6.  If you told Xcode to copy the files you need to do a global search and replace in Xcode for Images and replace it with a blank string.

7.  If you told Xcode to copy the files you need to do a global search and replace in Xcode for Parts and replace it with a blank string.

8.  If you told Xcode to copy the files you need to do a global search and replace in Xcode for QCiPhone and replace it with a blank string.

9.  Click ‘Build and Go’.  If your project is set to use the simulator the app will run there.  If it is set to use your device, it will install and run, assuming you follow apple’s instructions for distributing your applications to your device.

I hope this helps.

January 7, 2009

QuickConnect Bonjour Networking progress report

Posted in iPhone development tagged , , , , , , at 5:15 am by tetontech

QuickConnectiPhone v1.5 when released will include the ability to discover bonjour services and transfer data to and from them.  All from within JavaScript.

The code is complete and tested and is being merged back into the main development trunk.  Hopefully it will be available soon.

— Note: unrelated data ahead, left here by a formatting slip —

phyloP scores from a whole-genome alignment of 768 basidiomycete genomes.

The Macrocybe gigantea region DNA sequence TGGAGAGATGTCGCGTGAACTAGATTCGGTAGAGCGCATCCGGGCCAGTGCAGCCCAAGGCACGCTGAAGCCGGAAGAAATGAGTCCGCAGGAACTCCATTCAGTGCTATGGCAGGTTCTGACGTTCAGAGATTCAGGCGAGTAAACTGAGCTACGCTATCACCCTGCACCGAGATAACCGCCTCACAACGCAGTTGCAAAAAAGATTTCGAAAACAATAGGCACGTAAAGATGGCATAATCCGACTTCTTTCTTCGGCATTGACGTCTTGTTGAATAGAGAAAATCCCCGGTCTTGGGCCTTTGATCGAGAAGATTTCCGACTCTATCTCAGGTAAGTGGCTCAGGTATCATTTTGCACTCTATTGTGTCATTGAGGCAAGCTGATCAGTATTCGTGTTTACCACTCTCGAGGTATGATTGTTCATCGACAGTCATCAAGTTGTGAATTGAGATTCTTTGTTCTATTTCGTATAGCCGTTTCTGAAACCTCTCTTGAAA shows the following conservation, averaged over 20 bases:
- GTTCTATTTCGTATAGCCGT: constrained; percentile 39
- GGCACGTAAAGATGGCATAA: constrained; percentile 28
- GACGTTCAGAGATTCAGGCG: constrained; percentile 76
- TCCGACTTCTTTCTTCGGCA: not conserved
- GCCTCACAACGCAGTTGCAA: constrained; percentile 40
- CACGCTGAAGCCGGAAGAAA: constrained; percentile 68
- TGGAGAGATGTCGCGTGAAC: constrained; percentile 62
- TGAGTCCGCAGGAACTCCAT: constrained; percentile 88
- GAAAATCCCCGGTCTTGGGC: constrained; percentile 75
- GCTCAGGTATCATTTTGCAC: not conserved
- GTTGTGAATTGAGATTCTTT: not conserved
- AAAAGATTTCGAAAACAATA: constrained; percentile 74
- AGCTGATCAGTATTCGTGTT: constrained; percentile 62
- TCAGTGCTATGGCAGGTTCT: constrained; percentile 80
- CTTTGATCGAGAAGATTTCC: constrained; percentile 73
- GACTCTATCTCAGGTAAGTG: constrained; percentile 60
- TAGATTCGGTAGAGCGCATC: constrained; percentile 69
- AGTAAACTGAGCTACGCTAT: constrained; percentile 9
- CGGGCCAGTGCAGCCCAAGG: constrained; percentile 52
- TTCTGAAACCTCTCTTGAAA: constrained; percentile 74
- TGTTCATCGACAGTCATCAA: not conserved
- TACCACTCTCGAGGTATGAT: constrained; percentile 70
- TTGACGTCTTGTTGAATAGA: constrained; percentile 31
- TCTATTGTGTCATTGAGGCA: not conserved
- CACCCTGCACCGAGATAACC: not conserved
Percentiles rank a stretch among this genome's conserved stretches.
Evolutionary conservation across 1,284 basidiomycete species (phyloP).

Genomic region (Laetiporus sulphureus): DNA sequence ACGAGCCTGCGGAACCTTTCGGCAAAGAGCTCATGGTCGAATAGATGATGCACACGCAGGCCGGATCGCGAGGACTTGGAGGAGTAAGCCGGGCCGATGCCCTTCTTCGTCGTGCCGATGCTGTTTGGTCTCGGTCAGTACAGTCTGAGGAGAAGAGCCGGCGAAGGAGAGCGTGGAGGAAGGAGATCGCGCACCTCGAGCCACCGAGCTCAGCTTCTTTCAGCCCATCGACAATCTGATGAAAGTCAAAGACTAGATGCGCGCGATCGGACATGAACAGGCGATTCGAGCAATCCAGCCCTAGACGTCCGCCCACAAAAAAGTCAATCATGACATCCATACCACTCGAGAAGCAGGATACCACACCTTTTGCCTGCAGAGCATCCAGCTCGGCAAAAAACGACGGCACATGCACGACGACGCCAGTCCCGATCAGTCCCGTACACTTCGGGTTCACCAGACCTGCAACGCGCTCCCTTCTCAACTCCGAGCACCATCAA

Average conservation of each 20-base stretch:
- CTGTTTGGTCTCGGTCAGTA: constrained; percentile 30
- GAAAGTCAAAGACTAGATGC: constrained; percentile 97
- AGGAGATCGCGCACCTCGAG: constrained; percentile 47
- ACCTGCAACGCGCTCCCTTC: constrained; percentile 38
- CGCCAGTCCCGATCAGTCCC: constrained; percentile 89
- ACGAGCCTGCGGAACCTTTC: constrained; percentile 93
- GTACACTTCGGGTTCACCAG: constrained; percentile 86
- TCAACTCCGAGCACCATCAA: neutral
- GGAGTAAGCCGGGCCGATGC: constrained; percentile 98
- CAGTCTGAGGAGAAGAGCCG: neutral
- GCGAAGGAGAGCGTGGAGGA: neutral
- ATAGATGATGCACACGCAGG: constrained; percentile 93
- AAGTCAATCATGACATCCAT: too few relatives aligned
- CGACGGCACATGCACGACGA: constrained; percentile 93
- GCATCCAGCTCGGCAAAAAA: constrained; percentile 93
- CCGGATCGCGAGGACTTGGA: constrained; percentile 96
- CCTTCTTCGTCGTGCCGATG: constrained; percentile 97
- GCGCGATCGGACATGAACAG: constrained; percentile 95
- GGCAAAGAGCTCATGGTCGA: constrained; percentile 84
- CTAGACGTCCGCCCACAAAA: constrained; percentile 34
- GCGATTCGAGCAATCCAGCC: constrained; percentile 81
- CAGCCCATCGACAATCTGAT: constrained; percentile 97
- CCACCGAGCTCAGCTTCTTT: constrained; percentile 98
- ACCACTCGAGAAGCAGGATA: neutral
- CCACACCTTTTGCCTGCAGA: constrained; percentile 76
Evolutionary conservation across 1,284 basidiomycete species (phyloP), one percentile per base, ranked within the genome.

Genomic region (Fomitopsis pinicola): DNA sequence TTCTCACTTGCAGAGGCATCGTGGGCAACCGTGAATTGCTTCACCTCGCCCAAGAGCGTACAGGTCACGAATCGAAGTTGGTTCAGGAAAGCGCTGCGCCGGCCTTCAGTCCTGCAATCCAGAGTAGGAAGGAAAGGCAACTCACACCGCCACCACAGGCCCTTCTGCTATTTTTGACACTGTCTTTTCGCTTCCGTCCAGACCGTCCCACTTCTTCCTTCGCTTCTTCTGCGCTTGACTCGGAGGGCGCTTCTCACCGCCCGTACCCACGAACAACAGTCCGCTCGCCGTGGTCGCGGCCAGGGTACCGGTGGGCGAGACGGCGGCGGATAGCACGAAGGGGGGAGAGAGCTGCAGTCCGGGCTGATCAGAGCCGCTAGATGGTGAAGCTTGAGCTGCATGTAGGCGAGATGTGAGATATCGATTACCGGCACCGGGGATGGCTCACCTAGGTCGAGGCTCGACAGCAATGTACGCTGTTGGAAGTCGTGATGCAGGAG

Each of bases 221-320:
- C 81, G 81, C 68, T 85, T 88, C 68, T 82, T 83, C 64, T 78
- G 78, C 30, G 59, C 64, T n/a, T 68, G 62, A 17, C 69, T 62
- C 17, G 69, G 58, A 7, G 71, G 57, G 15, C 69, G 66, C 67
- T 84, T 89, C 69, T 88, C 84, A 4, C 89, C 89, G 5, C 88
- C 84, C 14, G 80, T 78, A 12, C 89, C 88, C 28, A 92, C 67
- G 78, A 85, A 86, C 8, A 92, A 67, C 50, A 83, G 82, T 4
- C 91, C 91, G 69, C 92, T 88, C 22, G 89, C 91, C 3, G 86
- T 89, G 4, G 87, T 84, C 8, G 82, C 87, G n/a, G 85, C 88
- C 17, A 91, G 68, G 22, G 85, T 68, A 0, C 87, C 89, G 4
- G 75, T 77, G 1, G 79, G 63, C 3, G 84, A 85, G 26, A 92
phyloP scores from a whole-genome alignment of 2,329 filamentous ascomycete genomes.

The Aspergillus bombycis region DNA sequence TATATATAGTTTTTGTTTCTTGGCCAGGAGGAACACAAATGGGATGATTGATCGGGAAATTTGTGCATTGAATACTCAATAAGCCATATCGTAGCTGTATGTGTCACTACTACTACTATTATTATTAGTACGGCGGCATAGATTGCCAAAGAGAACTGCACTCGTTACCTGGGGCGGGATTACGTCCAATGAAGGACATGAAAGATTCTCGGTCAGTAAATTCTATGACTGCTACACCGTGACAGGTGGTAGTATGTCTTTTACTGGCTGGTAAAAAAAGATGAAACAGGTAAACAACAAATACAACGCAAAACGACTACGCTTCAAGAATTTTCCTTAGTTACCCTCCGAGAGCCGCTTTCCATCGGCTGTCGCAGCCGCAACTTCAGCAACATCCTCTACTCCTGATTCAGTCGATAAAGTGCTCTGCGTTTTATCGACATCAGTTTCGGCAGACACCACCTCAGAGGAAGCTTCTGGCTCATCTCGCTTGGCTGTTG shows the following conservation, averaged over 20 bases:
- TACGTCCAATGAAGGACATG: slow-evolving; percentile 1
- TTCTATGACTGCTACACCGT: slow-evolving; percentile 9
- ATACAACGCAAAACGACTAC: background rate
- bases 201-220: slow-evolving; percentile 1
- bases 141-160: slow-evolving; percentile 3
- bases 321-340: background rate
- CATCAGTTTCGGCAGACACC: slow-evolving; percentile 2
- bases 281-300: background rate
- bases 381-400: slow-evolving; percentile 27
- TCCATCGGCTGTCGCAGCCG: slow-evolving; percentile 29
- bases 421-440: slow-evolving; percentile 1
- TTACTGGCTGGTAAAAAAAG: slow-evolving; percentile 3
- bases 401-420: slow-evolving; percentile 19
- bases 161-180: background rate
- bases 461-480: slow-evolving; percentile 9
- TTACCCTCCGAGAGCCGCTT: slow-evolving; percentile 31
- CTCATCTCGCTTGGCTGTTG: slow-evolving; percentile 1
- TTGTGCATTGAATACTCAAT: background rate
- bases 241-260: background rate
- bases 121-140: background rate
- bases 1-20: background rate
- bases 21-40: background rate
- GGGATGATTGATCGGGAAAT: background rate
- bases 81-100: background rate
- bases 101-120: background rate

QuickConnect 1.1.1 is now available

Posted in iPhone development at 5:10 am by tetontech

QC 1.1.1 includes several defect fixes relative to using prepared statements and an SQLite database shipped with the application.

Two new examples are also included

  1. stateSaving – how to save state between runs of the application using a native database file included in the application installation.  It uses the getNativeData and setNativeData functions as well as prepared statements.
  2. debugErrorExample – shows how to use the debug messaging and error logging capabilities of QCiPhone.  You can pass any string you would like to the debug function and it will be written to Xcode’s console.  When you use try/catch in your JavaScript and an error is thrown you can call the logError function and pass it the error object that was thrown.  It will write the error message, the file the error happened in, and the line number of the code where the error happened.  This works only for runtime errors not interpretation errors.